Altering the official minutes of press conferences by deleting phrases or questions from reporters does not constitute censorship, the Ministry of Foreign Affairs (MOFA) told the Taipei Times yesterday when confronted about changes the ministry’s press officers made to the record of last Tuesday’s weekly briefing.
“It’s not censorship. We just take out phrases or words that are not so appropriate,” said Joanne Ou (歐江安), section chief of the Department of Information and Culture Affairs, which handles press relations.
Ou did not clarify the ministry’s definition of “inappropriate.”
MOFA spokesman Henry Chen (陳銘政) said that since the minutes were for public viewing, the ministry usually “polished” the content.
However, a MOFA official speaking on condition of anonymity said that during the previous administration, alterations to the minutes were mainly restricted to correcting verbal slips and slang.
On Tuesday, the Department of Central and South American Affairs reported on developments in the nation’s diplomatic efforts in the region. After the department made about two minutes of minor announcements, the Taipei Times asked department Deputy Director-General Diego Chou (周麟) for details.
Chou said he had nothing more to report. Latin America is the nation’s diplomatic stronghold, with 12, or more than half, of its allies.
Asked about the nation’s future prospects in the region, Chou said: “If you really want, I could tell you what we did last month.”
The reporter then asked why — unlike the heads of other MOFA departments — Director-General Joseph Kuo (郭永樑) of the Latin America division rarely attended media briefings, to which Chou replied: “You would have to ask him.”
When another reporter asked Chou to share his thoughts on the presidential elections in El Salvador and Panama, two of the nation’s allies, Chou declined to discuss the stances of the candidates on relations with Taiwan, but suggested reporters read the news to follow the races.
In the minutes posted on the ministry’s Web site, much of the exchanges between Chou and the reporters were altered or deleted.
The question on the director-general’s attendance record was deleted, as was Chou’s suggestion that he talk about what the department did last month rather than discussing future developments.
On the elections in El Salvador and Panama, the minutes claimed Chou had responded: “The wires have many reports on it already and we are not in a position to comment on our allies’ elections.”
A Taipei veterinarian is urging pet owners to avoid using insecticides around their homes, as their ingredients can be toxic to pets. Commercial-grade insecticides contain pyrethroids — organic compounds similar to natural pyrethrins, pesticides produced by flowers such as chrysanthemums — in quantities that are harmless to humans, but potentially fatal to cats and dogs, Asian Veterinary Specialist Referral Center veterinarian Chua Man-ling (蔡曼琳) said. Even in small quantities, pyrethroids are hazardous to cats, as they lack the metabolic enzymes needed to process them, Chua said. Cockroach sprays and ant traps are especially dangerous to pets as they contain boric acid, she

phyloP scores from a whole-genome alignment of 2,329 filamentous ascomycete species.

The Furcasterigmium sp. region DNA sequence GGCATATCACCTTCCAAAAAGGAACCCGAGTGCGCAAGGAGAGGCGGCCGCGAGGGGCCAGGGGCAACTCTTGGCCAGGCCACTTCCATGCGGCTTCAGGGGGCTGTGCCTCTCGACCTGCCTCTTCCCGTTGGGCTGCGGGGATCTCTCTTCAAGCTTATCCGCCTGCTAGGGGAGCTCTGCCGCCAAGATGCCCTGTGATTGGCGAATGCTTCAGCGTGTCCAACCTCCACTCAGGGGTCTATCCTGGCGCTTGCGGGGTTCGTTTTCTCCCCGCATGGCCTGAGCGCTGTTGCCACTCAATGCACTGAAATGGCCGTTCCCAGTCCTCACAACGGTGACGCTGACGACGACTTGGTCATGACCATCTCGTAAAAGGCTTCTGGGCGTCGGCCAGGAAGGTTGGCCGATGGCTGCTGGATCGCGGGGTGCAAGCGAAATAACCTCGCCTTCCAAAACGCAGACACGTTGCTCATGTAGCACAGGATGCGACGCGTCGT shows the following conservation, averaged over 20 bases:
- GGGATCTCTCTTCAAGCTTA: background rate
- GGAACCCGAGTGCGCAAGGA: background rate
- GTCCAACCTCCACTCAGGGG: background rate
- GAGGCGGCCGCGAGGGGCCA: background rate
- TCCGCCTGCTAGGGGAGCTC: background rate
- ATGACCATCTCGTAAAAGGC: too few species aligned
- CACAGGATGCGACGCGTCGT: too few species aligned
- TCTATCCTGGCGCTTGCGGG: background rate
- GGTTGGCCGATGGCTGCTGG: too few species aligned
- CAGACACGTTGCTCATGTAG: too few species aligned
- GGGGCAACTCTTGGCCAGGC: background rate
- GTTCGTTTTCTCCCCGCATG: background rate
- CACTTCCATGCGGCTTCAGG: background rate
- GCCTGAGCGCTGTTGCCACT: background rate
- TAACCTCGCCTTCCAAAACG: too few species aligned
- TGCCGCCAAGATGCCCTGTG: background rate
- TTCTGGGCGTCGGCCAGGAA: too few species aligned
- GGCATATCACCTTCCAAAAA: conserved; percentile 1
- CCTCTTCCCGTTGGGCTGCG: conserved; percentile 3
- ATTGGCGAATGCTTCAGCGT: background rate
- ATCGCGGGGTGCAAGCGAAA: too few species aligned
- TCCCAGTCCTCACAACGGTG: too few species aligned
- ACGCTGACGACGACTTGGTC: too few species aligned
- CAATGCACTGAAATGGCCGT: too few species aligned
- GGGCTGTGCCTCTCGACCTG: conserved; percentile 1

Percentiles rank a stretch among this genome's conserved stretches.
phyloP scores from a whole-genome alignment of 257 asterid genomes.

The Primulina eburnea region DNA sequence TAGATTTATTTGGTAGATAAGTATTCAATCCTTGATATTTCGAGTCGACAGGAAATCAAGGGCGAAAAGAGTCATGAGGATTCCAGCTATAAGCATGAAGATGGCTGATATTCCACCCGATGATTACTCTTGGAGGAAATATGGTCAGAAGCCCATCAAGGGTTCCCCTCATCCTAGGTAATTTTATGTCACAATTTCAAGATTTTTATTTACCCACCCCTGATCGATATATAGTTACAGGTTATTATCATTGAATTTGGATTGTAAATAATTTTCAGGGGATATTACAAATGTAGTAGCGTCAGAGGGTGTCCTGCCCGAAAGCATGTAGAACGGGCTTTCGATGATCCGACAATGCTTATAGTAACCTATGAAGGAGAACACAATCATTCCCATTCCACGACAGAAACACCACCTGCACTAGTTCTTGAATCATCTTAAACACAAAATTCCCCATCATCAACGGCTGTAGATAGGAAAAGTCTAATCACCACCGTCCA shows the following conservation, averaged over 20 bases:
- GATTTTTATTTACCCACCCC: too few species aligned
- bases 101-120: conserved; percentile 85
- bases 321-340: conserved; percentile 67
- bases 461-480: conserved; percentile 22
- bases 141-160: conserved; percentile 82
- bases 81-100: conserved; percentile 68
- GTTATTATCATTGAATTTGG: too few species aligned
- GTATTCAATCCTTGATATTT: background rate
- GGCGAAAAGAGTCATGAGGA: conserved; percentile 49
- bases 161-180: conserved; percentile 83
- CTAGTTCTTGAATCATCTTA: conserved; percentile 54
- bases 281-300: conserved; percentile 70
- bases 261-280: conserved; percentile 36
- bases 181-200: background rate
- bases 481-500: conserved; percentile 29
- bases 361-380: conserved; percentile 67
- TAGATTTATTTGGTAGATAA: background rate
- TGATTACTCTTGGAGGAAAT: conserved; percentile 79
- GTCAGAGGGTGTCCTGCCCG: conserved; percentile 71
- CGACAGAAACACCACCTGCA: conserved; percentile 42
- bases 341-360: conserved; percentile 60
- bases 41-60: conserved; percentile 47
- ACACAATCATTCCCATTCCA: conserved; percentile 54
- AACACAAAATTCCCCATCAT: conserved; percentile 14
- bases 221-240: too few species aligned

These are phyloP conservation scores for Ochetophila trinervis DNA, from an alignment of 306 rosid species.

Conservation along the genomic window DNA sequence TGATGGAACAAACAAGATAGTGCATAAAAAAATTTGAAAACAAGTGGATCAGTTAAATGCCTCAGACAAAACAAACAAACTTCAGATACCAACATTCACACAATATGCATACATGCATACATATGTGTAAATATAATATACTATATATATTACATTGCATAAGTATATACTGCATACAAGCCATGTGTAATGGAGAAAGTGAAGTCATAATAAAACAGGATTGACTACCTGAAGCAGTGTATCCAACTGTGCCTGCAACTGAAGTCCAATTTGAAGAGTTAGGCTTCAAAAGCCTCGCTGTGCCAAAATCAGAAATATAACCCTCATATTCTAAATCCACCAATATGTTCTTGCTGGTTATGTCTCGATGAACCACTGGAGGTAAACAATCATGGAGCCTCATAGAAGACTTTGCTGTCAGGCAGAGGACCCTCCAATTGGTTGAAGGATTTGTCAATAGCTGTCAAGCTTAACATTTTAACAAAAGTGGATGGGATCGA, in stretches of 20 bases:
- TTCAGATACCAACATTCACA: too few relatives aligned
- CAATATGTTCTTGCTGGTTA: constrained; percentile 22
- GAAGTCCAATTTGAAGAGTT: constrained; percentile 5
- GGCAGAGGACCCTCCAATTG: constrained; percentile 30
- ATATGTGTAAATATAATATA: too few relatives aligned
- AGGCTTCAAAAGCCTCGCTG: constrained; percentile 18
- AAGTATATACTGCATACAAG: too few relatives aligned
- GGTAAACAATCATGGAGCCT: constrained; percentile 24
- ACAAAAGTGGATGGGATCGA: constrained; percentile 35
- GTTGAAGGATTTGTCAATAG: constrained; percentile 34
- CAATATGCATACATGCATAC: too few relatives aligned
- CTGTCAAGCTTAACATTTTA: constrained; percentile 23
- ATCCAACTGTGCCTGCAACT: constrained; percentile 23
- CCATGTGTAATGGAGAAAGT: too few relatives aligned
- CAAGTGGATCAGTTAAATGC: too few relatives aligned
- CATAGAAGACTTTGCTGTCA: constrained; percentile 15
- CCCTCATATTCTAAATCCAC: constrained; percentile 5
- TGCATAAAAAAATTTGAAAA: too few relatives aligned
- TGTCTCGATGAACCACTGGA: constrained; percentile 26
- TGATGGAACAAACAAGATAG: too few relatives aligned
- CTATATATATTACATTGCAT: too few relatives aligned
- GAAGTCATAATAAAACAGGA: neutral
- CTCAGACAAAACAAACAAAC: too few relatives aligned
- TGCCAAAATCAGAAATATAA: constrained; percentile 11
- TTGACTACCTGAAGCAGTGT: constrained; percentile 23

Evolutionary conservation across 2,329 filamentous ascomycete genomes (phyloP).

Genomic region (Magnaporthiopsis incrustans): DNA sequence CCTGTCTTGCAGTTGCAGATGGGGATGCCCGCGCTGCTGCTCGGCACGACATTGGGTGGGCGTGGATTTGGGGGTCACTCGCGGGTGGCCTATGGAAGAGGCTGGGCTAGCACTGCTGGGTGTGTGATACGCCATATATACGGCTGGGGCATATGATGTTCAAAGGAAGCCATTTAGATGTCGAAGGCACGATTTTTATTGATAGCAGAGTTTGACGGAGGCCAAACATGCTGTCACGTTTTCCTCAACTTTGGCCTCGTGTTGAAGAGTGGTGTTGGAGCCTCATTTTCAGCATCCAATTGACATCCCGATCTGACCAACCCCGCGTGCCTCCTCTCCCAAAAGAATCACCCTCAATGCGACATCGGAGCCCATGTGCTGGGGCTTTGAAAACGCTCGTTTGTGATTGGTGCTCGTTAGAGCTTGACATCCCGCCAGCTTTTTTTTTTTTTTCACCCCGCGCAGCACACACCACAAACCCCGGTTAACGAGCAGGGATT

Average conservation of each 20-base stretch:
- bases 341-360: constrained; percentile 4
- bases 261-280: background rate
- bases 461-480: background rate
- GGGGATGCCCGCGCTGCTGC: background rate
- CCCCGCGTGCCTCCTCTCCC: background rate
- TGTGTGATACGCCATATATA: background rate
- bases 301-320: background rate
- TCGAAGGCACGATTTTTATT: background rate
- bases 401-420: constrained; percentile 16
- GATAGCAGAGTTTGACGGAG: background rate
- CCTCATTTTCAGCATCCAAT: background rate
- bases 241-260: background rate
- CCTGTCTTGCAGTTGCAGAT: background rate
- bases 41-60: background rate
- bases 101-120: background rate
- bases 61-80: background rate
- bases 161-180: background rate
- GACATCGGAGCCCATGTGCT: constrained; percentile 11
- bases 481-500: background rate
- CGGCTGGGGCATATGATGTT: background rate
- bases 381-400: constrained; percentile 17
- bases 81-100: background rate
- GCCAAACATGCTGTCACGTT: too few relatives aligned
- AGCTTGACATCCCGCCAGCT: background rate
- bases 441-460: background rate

DOING ENOUGH? The HPA budgets NT$1.3 billion to prevent the health hazards of tobacco, but has no separate budget to fight teen drinking, a doctor said The government should step up alcohol education and prevention efforts, and allocate more of the budget to it, doctors said on Friday, citing the high consumption of alcohol among Taiwanese adolescents. One out of four 12-to-17-year-olds has consumed alcohol, said Yen Tsung-hai (顏宗海), director of Linkou Chang Gung Memorial Hospital’s Department of Clinical Toxicology. The Health Promotion Administration (HPA) budgets NT$1.3 billion (US$43.9 million) annually to prevent the health hazards of tobacco, but it has not allocated a separate budget for preventing teenage drinking or excessive alcohol use, Yen said. “There is no so-called ‘safe drinking level’ for minors,” because any amount consumed
The Fancy Frontier manga and anime expo held in Taipei over the weekend has sparked controversy, after a participant allegedly contravened the Act on Offenses Against Sexual Morality (妨害風化罪) by publicly exposing her private parts during a photo shoot. The two-day event opened at the Expo Dome at the Taipei Expo Park on Saturday, attracting numerous comic and anime creators, cosplayers, photographers and fans. Allegedly, a female cosplayer who was not wearing any underwear lifted up her skirt and revealed her private parts at an outdoor photography area near the venue. Event organizers said yesterday that to prevent indecent exposure, they have since
DREAMING OF TRAVEL: About 7,000 people applied for the experience, with about 60 chosen for the first flight yesterday, which includes boarding an airplane Starved of the travel experience during COVID-19? Taipei International Airport (Songshan airport) has the solution — a fake itinerary where you check in, go through passport control and security, and even board the aircraft. You just never leave. The airport yesterday began offering travelers the chance to do just that, with about 60 people eager to get going, albeit to nowhere. About 7,000 people applied to take part, with the winners chosen by random. More fake flight experiences are to take place in the coming weeks. “I really want to leave the country, but because of the pandemic, lots of flights cannot fly,”